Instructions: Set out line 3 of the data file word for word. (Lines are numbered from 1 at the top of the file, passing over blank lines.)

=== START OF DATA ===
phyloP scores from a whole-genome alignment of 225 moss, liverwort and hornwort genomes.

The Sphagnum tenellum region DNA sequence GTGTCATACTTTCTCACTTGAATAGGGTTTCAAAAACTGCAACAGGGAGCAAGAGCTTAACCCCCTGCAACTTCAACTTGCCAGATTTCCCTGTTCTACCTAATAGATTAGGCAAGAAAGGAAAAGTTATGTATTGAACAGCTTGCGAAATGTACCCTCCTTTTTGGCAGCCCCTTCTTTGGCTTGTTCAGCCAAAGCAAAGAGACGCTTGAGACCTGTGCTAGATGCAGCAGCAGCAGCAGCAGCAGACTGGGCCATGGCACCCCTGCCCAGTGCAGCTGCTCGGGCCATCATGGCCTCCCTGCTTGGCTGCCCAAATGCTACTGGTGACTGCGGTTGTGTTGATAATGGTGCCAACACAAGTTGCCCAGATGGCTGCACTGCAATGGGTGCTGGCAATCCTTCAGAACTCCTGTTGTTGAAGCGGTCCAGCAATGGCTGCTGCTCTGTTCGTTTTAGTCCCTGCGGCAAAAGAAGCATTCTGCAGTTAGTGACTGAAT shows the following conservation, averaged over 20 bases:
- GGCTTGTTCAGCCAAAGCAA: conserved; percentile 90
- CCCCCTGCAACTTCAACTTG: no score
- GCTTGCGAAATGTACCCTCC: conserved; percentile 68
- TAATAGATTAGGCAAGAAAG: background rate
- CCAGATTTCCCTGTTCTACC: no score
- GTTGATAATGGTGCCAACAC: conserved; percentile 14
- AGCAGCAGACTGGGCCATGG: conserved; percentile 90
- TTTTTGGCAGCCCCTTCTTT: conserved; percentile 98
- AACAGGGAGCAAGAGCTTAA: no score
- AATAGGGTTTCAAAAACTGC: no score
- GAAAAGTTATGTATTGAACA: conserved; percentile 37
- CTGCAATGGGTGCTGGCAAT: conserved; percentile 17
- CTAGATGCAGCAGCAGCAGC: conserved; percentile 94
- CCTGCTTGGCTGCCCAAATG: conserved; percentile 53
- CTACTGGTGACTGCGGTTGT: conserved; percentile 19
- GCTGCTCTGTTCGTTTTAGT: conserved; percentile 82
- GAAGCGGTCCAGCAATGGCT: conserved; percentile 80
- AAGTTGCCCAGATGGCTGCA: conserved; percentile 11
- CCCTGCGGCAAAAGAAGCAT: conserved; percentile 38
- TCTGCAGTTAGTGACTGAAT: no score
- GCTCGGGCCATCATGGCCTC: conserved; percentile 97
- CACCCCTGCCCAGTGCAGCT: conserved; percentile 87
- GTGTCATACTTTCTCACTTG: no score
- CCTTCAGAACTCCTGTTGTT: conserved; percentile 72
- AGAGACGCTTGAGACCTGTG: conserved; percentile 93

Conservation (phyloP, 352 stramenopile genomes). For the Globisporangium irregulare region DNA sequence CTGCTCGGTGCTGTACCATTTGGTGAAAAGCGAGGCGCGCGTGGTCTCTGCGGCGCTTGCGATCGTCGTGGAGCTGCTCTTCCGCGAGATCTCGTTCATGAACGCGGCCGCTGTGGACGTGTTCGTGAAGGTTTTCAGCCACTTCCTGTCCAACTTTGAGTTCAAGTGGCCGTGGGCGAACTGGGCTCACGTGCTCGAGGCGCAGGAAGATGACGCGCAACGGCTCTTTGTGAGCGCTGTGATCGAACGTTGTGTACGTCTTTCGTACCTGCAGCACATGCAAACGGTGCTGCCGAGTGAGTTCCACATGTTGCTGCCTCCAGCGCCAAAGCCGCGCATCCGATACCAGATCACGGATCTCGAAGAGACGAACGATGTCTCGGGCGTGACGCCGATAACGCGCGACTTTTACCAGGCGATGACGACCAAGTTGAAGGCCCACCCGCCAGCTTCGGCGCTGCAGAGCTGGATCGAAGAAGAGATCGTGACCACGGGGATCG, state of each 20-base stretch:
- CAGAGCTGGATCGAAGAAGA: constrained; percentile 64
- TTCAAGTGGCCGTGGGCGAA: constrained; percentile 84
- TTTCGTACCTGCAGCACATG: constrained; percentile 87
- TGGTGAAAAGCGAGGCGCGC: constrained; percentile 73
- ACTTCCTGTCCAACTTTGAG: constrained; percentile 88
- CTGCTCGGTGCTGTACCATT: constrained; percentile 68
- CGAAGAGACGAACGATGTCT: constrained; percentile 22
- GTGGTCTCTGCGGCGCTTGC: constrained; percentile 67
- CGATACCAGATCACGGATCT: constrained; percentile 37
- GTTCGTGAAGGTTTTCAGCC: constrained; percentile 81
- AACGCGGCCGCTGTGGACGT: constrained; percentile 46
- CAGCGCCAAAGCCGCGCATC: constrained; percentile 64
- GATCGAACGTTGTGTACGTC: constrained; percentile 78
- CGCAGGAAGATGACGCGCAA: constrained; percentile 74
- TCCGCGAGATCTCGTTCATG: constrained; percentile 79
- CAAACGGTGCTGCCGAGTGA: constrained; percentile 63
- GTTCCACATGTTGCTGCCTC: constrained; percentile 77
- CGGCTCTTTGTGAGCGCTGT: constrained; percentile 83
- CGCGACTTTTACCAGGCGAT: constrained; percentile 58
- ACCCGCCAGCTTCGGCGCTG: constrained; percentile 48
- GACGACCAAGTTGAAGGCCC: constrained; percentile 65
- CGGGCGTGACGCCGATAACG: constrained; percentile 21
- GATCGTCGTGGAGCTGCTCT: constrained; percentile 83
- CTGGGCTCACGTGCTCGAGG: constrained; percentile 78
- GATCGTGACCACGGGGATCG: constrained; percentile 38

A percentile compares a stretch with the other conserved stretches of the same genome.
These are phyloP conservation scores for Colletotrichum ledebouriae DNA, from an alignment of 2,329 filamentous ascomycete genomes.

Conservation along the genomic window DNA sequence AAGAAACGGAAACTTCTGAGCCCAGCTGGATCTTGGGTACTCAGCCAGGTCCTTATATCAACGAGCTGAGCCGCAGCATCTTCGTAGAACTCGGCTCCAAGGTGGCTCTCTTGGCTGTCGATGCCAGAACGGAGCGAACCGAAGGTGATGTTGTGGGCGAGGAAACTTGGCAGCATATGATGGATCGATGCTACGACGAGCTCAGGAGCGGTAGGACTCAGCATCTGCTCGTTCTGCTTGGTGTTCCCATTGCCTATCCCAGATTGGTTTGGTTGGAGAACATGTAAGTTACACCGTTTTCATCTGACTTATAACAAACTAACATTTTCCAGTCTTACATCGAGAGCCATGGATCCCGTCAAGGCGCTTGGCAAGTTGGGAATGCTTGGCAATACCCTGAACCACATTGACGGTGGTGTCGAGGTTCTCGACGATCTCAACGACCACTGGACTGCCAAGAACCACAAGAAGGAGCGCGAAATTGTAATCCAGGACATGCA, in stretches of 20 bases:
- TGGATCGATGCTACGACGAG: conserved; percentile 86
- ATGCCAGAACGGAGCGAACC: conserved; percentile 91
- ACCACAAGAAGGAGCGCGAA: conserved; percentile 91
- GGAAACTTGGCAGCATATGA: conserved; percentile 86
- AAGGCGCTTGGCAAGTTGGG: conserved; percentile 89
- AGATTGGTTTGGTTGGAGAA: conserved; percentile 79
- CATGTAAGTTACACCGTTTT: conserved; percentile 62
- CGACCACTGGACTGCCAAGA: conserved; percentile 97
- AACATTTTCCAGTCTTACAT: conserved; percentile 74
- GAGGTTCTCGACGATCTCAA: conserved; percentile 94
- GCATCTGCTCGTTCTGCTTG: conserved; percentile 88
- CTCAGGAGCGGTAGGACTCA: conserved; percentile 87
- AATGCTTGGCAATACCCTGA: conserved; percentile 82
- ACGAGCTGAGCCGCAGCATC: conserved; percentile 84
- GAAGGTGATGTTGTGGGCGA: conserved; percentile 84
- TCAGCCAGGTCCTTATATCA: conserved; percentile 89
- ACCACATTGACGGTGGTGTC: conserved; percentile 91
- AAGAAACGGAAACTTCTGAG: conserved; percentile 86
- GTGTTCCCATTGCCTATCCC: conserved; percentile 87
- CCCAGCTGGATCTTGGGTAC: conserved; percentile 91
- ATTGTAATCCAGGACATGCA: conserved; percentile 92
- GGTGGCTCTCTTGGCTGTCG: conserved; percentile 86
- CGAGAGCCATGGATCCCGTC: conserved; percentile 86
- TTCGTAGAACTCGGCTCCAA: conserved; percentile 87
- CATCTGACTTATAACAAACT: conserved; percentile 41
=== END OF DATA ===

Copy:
- GGCTTGTTCAGCCAAAGCAA: conserved; percentile 90